During my 25-year tenure as a design professional, I have concluded three things: You can please yourself, you can please your client, or you can please your clients’ customers. Oftentimes, they are not the same thing, but they can be.

In the long run, it is in your best interest to please your clients’ customers above the desires of your client. Here is my hard lesson in marketing.


That’s right. Doing what pleases your client ON THE FRONT END seldom aligns with the results they hope to achieve and doing what will benefit your client might end with the loss of that client.


About seven years ago, I was approached by a small business. This business had a 3-year history as a military contractor making military-grade products for the navy. They wanted to branch out to the consumer market by repositioning one of their products.

I met with my new lead to talk with them about their vision for the future of their business and the exciting potential for their product on the civilian market. They looked forward to a time when they could boast about their growth that was not dependent on government spending.

At the conclusion of our meeting, I was given the trust of my new contact and they became my new client.

I eagerly began the process of product and consumer research. With my results I entered into the fun world of designing a new brand identity. This consisted of mood boards, color strategy & logo concepts.

Two weeks later, I called my client to schedule a meeting and present my brilliant work with a well-rehearsed verbal presentation.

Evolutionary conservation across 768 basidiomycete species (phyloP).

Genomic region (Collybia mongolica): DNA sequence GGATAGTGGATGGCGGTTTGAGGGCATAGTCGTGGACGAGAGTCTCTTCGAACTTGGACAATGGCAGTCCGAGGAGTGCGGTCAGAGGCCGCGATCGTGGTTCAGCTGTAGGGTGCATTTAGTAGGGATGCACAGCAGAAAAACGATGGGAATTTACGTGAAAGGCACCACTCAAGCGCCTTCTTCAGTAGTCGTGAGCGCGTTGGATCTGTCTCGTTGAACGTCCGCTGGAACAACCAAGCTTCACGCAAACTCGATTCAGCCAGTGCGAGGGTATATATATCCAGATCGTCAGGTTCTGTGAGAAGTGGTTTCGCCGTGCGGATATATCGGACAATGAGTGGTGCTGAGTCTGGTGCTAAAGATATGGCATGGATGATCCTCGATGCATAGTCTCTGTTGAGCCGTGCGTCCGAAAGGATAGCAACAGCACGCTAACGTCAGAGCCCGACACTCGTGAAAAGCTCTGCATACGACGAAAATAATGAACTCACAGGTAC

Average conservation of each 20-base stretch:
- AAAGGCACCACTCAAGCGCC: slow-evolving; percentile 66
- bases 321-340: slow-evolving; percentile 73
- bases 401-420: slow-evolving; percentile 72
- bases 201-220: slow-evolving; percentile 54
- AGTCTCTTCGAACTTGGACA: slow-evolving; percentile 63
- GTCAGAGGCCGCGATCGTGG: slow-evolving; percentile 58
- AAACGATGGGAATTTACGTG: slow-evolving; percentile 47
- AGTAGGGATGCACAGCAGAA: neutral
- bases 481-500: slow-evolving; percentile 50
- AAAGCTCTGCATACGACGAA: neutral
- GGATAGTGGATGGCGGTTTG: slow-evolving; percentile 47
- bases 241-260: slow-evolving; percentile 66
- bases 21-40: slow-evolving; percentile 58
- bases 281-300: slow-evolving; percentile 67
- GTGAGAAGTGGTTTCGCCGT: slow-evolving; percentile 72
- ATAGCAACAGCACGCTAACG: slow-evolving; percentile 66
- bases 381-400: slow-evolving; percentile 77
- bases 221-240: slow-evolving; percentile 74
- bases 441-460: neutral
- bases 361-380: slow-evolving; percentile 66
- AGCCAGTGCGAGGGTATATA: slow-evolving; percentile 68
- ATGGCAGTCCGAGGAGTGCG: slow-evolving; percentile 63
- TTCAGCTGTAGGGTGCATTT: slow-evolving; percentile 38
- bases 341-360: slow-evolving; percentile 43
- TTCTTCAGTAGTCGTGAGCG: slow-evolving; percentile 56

The silence was suspenseful. At first, I thought that maybe they were just digesting all my amazing work, but soon enough, the silence was broken with a simple statement: “We are not seeing eye-to-eye.”


Over 40 hours of research and work, and I get that? I stammered a few words of my well-prepared verbal pitch, but for every thought I managed to express, I had more resistance with their own justification why they don’t like the direction I was headed.

On a personal level, it hurt. I was very pleased with my own work and the results of my research. Therefore, I fully expected my client to share the enthusiasm. Instead, I felt like I was 12 years old again getting an “F” on a project. I spent the entire weekend only to learn I did not understand the task. This was different, though. It was my sincere belief that my client was wrong, this time, not me.

Ultimately, I acquiesced and listened to my client without trying to defend my own well-vetted rationale. We had another meeting a week later where I presented what my client expected, not what I thought was appropriate. The meeting went really well, and my client was happy, and our relationship continued for months in preparation for the product release.


Following the product release, my client became increasingly irritated by the lack of enthusiasm – at best – to the negative response they got from their vendors and ultimate lack of sales. Nine months later, they abandoned the whole project. This was due to their thinking that the market was not ripe for their product.

In retrospect, I should have taken more time to get to know my client. I should have taken more time to understand their perspective and integrate it into the design strategy. Had I done that, I would not only be pleasing my client, but also their customers, and ultimately, myself.

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